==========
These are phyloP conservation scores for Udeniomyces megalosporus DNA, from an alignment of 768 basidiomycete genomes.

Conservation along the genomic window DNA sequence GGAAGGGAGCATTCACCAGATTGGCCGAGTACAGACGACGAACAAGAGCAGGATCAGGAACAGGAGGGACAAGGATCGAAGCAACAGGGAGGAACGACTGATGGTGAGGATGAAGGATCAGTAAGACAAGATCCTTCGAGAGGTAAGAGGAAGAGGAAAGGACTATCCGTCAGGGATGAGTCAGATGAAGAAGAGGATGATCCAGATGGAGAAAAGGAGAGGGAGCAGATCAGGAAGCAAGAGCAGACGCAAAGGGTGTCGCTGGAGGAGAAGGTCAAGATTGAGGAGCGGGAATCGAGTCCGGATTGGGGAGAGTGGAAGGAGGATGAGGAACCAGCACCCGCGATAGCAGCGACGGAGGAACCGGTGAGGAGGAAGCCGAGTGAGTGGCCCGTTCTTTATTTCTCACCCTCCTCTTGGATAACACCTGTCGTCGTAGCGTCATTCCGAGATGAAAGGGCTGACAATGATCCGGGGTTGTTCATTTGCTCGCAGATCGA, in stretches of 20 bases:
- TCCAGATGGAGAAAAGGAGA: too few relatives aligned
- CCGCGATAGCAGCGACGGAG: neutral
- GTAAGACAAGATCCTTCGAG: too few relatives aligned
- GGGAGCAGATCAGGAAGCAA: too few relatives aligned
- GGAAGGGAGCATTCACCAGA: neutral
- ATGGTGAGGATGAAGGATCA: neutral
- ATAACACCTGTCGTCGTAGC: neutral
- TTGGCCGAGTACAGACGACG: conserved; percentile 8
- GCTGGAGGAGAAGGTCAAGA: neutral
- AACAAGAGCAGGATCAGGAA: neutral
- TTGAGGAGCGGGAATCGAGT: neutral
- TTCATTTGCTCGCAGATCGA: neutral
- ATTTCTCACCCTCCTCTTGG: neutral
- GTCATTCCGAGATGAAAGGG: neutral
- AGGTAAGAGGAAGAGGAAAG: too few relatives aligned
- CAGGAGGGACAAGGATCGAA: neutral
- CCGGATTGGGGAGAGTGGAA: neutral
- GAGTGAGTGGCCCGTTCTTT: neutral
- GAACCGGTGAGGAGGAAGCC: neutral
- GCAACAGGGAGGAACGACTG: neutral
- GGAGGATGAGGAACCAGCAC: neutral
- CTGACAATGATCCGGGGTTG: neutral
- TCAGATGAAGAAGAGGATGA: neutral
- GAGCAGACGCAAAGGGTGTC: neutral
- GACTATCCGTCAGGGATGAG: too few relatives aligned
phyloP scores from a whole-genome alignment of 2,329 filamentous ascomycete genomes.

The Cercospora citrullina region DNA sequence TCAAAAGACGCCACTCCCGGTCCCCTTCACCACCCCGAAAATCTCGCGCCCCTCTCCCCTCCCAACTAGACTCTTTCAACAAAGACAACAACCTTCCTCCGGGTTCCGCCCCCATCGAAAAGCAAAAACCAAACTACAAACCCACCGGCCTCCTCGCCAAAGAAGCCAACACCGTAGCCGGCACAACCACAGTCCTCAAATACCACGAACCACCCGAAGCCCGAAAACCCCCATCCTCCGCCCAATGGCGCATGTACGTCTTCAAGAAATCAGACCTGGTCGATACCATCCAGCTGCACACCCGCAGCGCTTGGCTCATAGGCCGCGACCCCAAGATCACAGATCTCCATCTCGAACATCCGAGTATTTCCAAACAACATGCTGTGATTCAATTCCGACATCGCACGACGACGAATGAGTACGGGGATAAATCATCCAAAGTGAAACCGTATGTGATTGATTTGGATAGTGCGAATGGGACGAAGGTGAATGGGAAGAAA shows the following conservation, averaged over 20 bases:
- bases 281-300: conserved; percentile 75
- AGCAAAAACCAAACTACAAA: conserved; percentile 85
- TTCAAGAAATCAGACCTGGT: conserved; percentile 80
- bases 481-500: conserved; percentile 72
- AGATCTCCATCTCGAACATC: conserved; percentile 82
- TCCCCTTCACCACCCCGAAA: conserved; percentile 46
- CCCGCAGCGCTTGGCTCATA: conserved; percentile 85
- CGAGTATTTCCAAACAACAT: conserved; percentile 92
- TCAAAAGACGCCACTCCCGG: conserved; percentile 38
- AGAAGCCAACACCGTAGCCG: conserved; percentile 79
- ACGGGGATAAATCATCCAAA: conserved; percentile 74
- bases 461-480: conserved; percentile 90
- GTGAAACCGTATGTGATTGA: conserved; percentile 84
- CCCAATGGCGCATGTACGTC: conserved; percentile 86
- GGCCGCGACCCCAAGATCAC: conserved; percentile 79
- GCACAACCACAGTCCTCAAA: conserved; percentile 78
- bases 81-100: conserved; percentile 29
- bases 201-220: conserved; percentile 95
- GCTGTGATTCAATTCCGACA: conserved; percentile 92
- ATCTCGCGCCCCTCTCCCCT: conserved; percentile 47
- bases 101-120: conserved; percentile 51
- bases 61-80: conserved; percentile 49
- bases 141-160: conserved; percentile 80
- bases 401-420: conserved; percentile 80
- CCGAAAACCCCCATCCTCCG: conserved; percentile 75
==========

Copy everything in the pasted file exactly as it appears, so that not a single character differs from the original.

These are phyloP conservation scores for Udeniomyces megalosporus DNA, from an alignment of 768 basidiomycete genomes.

Conservation along the genomic window DNA sequence GGAAGGGAGCATTCACCAGATTGGCCGAGTACAGACGACGAACAAGAGCAGGATCAGGAACAGGAGGGACAAGGATCGAAGCAACAGGGAGGAACGACTGATGGTGAGGATGAAGGATCAGTAAGACAAGATCCTTCGAGAGGTAAGAGGAAGAGGAAAGGACTATCCGTCAGGGATGAGTCAGATGAAGAAGAGGATGATCCAGATGGAGAAAAGGAGAGGGAGCAGATCAGGAAGCAAGAGCAGACGCAAAGGGTGTCGCTGGAGGAGAAGGTCAAGATTGAGGAGCGGGAATCGAGTCCGGATTGGGGAGAGTGGAAGGAGGATGAGGAACCAGCACCCGCGATAGCAGCGACGGAGGAACCGGTGAGGAGGAAGCCGAGTGAGTGGCCCGTTCTTTATTTCTCACCCTCCTCTTGGATAACACCTGTCGTCGTAGCGTCATTCCGAGATGAAAGGGCTGACAATGATCCGGGGTTGTTCATTTGCTCGCAGATCGA, in stretches of 20 bases:
- TCCAGATGGAGAAAAGGAGA: too few relatives aligned
- CCGCGATAGCAGCGACGGAG: neutral
- GTAAGACAAGATCCTTCGAG: too few relatives aligned
- GGGAGCAGATCAGGAAGCAA: too few relatives aligned
- GGAAGGGAGCATTCACCAGA: neutral
- ATGGTGAGGATGAAGGATCA: neutral
- ATAACACCTGTCGTCGTAGC: neutral
- TTGGCCGAGTACAGACGACG: conserved; percentile 8
- GCTGGAGGAGAAGGTCAAGA: neutral
- AACAAGAGCAGGATCAGGAA: neutral
- TTGAGGAGCGGGAATCGAGT: neutral
- TTCATTTGCTCGCAGATCGA: neutral
- ATTTCTCACCCTCCTCTTGG: neutral
- GTCATTCCGAGATGAAAGGG: neutral
- AGGTAAGAGGAAGAGGAAAG: too few relatives aligned
- CAGGAGGGACAAGGATCGAA: neutral
- CCGGATTGGGGAGAGTGGAA: neutral
- GAGTGAGTGGCCCGTTCTTT: neutral
- GAACCGGTGAGGAGGAAGCC: neutral
- GCAACAGGGAGGAACGACTG: neutral
- GGAGGATGAGGAACCAGCAC: neutral
- CTGACAATGATCCGGGGTTG: neutral
- TCAGATGAAGAAGAGGATGA: neutral
- GAGCAGACGCAAAGGGTGTC: neutral
- GACTATCCGTCAGGGATGAG: too few relatives aligned
phyloP scores from a whole-genome alignment of 2,329 filamentous ascomycete genomes.

The Cercospora citrullina region DNA sequence TCAAAAGACGCCACTCCCGGTCCCCTTCACCACCCCGAAAATCTCGCGCCCCTCTCCCCTCCCAACTAGACTCTTTCAACAAAGACAACAACCTTCCTCCGGGTTCCGCCCCCATCGAAAAGCAAAAACCAAACTACAAACCCACCGGCCTCCTCGCCAAAGAAGCCAACACCGTAGCCGGCACAACCACAGTCCTCAAATACCACGAACCACCCGAAGCCCGAAAACCCCCATCCTCCGCCCAATGGCGCATGTACGTCTTCAAGAAATCAGACCTGGTCGATACCATCCAGCTGCACACCCGCAGCGCTTGGCTCATAGGCCGCGACCCCAAGATCACAGATCTCCATCTCGAACATCCGAGTATTTCCAAACAACATGCTGTGATTCAATTCCGACATCGCACGACGACGAATGAGTACGGGGATAAATCATCCAAAGTGAAACCGTATGTGATTGATTTGGATAGTGCGAATGGGACGAAGGTGAATGGGAAGAAA shows the following conservation, averaged over 20 bases:
- bases 281-300: conserved; percentile 75
- AGCAAAAACCAAACTACAAA: conserved; percentile 85
- TTCAAGAAATCAGACCTGGT: conserved; percentile 80
- bases 481-500: conserved; percentile 72
- AGATCTCCATCTCGAACATC: conserved; percentile 82
- TCCCCTTCACCACCCCGAAA: conserved; percentile 46
- CCCGCAGCGCTTGGCTCATA: conserved; percentile 85
- CGAGTATTTCCAAACAACAT: conserved; percentile 92
- TCAAAAGACGCCACTCCCGG: conserved; percentile 38
- AGAAGCCAACACCGTAGCCG: conserved; percentile 79
- ACGGGGATAAATCATCCAAA: conserved; percentile 74
- bases 461-480: conserved; percentile 90
- GTGAAACCGTATGTGATTGA: conserved; percentile 84
- CCCAATGGCGCATGTACGTC: conserved; percentile 86
- GGCCGCGACCCCAAGATCAC: conserved; percentile 79
- GCACAACCACAGTCCTCAAA: conserved; percentile 78
- bases 81-100: conserved; percentile 29
- bases 201-220: conserved; percentile 95
- GCTGTGATTCAATTCCGACA: conserved; percentile 92
- ATCTCGCGCCCCTCTCCCCT: conserved; percentile 47
- bases 101-120: conserved; percentile 51
- bases 61-80: conserved; percentile 49
- bases 141-160: conserved; percentile 80
- bases 401-420: conserved; percentile 80
- CCGAAAACCCCCATCCTCCG: conserved; percentile 75